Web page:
Sanders leaves a lasting legacy

Sanders leaves a lasting legacy
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Sen. Bernie SandersBernie SandersDemocrats urge Biden to commute sentences of 4K people on home confinement Briahna Joy Gray: Push toward major social spending amid pandemic was 'short-lived' Sanders 'disappointed' in House panel's vote on drug prices MORE (I-Vt.) lost the battle for the Democratic presidential nomination, but he won the war to make the Democratic Party more progressive. 

The best example of his impact on the party is his strong advocacy for health care reform. Every major Democratic presidential candidate either supported Medicare For All or, like former Vice President Joe BidenJoe BidenHouse Democrat threatens to vote against party's spending bill if HBCUs don't get more federal aid Overnight Defense & National Security — The Pentagon's deadly mistake Haitians stuck in Texas extend Biden's immigration woes MORE, favored a major expansion of the Affordable Care Act.

Even Biden feels the Bern! The day after Sanders announced the suspension of his campaign, the presumptive Democratic nominee announced an expansion of Medicare for Americans between 60 and 65. He also acknowledged another part of the Sanders agenda with a proposal to forgive tuition debt for students of public colleges and universities. 


However, the biggest legacy of Sanders’ two presidential campaigns will be his young supporters. He activated a generation of progressive millennials who will dominate and lead the Democratic party over the next generation. They will replace the current Democratic leadership of baby boomers who earned their spurs in the Clintons’ presidential campaigns.

Many of these millennials are already running for office or will run in the future. Even more young activists will manage and staff these candidates. This new generation of Democratic leadership can learn a lot from the two Sanders campaigns but there are other things they can do differently. 

The success of the young Bernie brigade will be its willingness to meld innovative and traditional campaign techniques.

Bernie blazed the trail in the use of social media, which will be a staple of campaigns for decades to come. Sanders proved candidates could outraise and outspend their opponents with online contributions from individual supporters. Since they don’t need to rely on special interest campaigns to win, public interest candidates need not be at a disadvantage any longer when they run against corporate backed candidates. This alone will make politics more progressive and democratic.

The need to adapt the innovative techniques developed by the two Sanders campaigns should not stop the new generation of progressive candidates and activists from trying some of the approaches from tried-and-true traditional campaigns. There are lessons the new generation of Democratic leaders can learn from the old guard.


The two Sanders presidential campaigns were focused almost exclusively on issues but it’s necessary for a winning candidate to have a strong personal narrative to complement the issue content. A personal story goes a long way in a political campaign. Creating a winning message without a strong personal component is like trying to bake bread without adding yeast.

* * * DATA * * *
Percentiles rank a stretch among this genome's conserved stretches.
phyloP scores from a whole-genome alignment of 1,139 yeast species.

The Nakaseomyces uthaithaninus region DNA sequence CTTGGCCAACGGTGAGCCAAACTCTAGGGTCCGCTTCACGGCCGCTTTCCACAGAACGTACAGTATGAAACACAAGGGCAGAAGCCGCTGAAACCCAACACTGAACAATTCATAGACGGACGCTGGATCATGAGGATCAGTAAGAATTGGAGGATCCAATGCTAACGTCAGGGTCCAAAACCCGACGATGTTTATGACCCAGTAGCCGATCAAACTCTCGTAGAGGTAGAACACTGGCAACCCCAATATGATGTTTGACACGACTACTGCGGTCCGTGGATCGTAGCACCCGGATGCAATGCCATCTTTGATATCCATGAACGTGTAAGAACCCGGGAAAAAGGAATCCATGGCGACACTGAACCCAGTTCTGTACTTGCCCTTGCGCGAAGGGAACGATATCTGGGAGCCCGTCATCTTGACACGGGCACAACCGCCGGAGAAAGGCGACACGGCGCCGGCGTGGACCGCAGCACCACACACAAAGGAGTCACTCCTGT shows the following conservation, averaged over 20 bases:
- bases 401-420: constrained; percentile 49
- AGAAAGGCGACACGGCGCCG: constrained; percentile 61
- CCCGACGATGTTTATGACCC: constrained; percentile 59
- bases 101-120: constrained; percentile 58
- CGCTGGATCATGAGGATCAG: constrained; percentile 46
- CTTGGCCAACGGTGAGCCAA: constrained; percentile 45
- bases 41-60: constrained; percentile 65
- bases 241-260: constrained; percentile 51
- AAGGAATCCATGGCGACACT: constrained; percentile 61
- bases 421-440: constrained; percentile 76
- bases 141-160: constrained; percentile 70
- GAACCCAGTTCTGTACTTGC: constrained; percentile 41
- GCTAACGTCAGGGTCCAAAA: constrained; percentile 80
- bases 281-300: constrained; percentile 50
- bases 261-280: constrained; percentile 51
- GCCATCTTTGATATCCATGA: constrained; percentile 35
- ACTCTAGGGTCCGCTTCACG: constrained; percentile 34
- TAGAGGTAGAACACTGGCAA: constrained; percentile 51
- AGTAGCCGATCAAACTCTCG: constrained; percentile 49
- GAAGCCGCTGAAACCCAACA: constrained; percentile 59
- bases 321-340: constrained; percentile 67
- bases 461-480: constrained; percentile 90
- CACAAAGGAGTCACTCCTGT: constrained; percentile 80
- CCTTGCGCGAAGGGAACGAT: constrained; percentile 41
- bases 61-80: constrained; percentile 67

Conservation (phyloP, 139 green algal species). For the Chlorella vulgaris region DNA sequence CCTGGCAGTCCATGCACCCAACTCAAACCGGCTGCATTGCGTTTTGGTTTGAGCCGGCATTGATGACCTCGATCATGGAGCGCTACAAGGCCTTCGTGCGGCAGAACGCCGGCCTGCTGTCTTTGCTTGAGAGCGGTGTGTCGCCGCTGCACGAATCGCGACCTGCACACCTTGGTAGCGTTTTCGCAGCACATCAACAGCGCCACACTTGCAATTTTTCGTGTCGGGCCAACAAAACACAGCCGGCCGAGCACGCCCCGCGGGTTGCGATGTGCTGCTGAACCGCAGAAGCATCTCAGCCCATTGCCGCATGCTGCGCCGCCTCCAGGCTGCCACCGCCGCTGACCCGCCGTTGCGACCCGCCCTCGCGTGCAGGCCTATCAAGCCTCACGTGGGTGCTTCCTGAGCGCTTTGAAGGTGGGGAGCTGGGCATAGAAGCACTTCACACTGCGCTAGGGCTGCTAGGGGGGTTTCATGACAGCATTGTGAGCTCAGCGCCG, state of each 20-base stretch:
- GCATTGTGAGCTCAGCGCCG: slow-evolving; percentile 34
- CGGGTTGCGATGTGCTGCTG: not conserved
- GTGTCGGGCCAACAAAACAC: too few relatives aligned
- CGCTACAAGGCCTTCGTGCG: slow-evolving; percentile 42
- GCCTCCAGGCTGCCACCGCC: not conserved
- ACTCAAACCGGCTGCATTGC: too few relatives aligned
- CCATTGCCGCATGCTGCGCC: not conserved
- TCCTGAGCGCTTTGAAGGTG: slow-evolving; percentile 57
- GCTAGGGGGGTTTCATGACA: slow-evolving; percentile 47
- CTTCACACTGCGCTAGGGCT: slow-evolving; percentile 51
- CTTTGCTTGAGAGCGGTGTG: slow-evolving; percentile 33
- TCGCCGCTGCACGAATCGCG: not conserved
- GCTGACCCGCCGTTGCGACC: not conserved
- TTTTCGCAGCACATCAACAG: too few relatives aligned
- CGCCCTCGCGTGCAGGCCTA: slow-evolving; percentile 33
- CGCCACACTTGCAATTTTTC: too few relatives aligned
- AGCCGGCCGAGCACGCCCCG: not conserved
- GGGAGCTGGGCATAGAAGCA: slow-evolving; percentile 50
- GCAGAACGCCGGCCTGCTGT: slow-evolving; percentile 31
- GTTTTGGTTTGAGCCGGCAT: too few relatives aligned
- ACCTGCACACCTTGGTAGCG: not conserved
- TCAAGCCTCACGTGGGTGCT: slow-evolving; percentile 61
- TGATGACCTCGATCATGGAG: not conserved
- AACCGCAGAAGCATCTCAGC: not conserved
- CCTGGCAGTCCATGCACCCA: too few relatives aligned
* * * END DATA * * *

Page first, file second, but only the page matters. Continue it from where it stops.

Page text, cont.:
The young people who supported the senator from Vermont were issue oriented but many of the other Democrats who voted in the caucuses and primaries were personality oriented. It would have been easier for Sanders to win over voters of his own generation if he had shared more personal stories with them. These people vote for people not for policies. Sanders’ reluctance to talk about himself was unfortunate since he has a long history of personal activism fighting for causes that are vital to the survival of American democracy.

As eager as Sanders was to discuss his support for Medicare for All, he was reluctant to paint a personal portrait. Data from the primary caucus exit polls tell the story. A big majority of voters in every state favored Sanders’ signature proposal, but his vote always fell far behind the support for his solution to the health care crisis.

In Texas for example, Democratic primary voters favored a government-run single-payer health care system by almost a two to one margin (63 percent to 34 percent). But only two out of five of those people (39 percent) voted for the lead Senate sponsor and strongest advocate of the legislation. Biden received 25 percent of the support from voters who favored a health care policy he opposed. Policies that polarize go over easier when they come from a candidate that voters are very comfortable with personally.

It may be Sanders’ last hurrah as a presidential candidate, but his presence will be felt by the Democratic party and in American politics for years. William Jennings Bryan was a presidential candidate three times in 1896, 1900 and 1908, and though he never won, his strong stand for economic populism profoundly changed the Democratic Party from a states’ right party to a movement for national government-led economic reform. Franklin Delano Roosevelt’s New Deal owes a great debt to Bryan’s campaign platforms. Bernie Sanders leaves a legacy that is just as lasting.

Brad Bannon is a Democratic pollster and CEO of Bannon Communications Research. He is also the host of a radio podcast “Dateline D.C. With Brad Bannon” that airs on the Progressive Voices Network. Follow him on Twitter @BradBannon.